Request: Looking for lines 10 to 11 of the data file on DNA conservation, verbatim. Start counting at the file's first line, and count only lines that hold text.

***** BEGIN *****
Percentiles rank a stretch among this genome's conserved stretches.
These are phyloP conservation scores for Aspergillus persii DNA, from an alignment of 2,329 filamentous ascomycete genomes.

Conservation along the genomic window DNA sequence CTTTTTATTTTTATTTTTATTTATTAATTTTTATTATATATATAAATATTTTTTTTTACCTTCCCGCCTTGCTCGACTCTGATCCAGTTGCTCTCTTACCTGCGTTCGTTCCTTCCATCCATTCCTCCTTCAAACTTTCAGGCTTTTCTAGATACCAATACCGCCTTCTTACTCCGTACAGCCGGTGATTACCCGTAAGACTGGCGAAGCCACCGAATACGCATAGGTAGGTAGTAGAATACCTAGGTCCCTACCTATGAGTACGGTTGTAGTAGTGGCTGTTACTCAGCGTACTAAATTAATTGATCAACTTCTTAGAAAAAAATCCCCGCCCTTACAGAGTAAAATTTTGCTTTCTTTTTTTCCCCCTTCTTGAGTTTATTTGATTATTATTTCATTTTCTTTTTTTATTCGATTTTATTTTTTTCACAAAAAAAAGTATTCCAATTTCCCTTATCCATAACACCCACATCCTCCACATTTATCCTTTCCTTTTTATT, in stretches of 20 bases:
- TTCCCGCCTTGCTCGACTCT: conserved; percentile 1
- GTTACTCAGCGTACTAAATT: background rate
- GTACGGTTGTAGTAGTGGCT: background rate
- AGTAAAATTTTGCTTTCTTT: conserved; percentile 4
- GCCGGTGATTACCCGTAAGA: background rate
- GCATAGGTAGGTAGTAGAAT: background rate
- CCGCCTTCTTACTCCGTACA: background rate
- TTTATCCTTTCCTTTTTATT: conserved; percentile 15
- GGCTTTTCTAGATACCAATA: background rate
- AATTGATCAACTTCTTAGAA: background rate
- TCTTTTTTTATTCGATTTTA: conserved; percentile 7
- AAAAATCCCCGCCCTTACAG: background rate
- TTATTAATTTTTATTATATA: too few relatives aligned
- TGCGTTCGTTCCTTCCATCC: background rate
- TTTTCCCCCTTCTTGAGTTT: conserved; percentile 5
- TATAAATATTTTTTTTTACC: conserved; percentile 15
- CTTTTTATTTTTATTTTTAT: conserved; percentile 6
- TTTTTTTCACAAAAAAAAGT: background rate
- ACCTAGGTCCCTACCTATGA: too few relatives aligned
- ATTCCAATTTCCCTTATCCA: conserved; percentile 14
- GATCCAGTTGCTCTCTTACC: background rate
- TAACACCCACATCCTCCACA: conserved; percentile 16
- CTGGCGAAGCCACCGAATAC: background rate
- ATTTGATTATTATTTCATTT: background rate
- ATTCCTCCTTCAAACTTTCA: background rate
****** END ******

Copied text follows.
- CCGCCTTCTTACTCCGTACA: background rate
- TTTATCCTTTCCTTTTTATT: conserved; percentile 15